I first learned of theface-book.com this summer from my sister. Having just spent the past nine months in Africa, I had been oblivious to this

latest craze. "Are you on thefacebook?" she asked me, soon after

my return. I was perplexed.

For me, a "facebook" had always been the slim volume from my prep-school that was used primarily for looking up telephone

numbers and settling arguments about the hotness of various girls.

The truth of the matter is that I have never, now or at any time, been a member of theface-book.com, nor do I plan to join in it the immediate future.

AOL Instant Messenger was my first foray into an on-

line community. At first it was great. I had engrossing multi-hour

conversations where a question about a homework assignment

suddenly evolves into an intense, cathartic, soul-purging session.

After classes, my first instinct was always to peruse away messages, looking for a little turn of phrase, or a goofy non-sequitur that, not unlike sniffing glue (from what I understand), would lift my spirits for about five seconds before things crashed back to normal.

But I prowled on, hungry for my next fix of text, be it in message, away-message, or profile form. And then this year, I quit AIM, deciding that I could live a full life without it. Simple as that.

But the rest of the world charges heedlessly ahead. For those sated

with AIM, but hungry for more inoffensive and easily digestible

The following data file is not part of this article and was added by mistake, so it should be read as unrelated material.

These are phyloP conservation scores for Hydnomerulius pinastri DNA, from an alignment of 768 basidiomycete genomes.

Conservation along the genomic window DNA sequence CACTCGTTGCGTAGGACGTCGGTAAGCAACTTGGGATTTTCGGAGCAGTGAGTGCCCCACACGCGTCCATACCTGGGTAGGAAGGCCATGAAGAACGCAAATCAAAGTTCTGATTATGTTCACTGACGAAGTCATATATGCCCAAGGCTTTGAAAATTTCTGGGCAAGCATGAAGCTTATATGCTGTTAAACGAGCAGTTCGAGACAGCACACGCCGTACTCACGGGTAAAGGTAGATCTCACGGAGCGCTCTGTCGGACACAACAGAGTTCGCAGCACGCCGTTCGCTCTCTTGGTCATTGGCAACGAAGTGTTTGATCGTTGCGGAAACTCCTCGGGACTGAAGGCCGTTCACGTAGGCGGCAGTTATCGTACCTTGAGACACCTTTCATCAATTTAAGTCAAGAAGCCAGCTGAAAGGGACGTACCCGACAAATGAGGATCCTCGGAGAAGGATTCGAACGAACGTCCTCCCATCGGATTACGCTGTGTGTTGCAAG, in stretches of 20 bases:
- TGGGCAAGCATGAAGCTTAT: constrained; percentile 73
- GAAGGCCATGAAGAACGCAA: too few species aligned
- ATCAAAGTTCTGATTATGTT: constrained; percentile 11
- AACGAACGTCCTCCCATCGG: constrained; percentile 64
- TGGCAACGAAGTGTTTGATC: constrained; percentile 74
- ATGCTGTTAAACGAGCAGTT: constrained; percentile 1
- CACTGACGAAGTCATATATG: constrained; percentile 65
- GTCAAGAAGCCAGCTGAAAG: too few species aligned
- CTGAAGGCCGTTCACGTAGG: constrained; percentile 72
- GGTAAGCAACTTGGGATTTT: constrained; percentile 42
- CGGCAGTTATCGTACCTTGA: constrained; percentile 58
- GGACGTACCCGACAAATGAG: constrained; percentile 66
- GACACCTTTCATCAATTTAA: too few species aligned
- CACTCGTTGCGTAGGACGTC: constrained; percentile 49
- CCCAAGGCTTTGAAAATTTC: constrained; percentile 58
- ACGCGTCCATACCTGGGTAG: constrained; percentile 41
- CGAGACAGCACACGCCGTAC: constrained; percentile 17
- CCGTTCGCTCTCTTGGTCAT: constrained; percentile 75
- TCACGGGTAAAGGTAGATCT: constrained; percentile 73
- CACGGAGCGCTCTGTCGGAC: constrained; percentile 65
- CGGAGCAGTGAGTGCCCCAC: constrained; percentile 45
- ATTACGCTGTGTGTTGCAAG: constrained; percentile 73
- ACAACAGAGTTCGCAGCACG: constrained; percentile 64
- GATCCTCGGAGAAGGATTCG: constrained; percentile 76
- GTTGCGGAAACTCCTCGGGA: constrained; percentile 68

textual and visual stimulation, they now have the ubiquitous

online facebook.

Here is my ill-informed and in-depth explication of the

phenomenon: it allows you to a) document the fact that you have friends, b) stare at pictures of other people, and c) enjoy the visceral thrill of knowing that others are secretly staring at you. In other words, it allows people to shamelessly acknowledge that they are a) insecure b), voyeuristic, and c) vain.

But it is mostly, of course, the latest and greatest thing in

procrastination since Sports Center. Like AIM, TV, magazines,

phone-calls, email, biting your nails, staring out the window, and

walking from place to place, fooling around with thefacebook.com is just a little mortar to cement the five bricks of college life

(class, homework, meaningful human interaction, food, and sleep). Something's gotta do it, so why not thefacebook.com?

Unfortunately, however, I haven't been completely candid with you. Estranged from this online community, I can't help but feel a little alone, an outcast among people I used to know so well.

But I soldier on, content with my few remaining real world

companions who, even without referencing a website, can still

remember what I look like and where I live.

But like I said, it is a sad and lonely life. I may have 58 buddies

but, alas, I have no friends.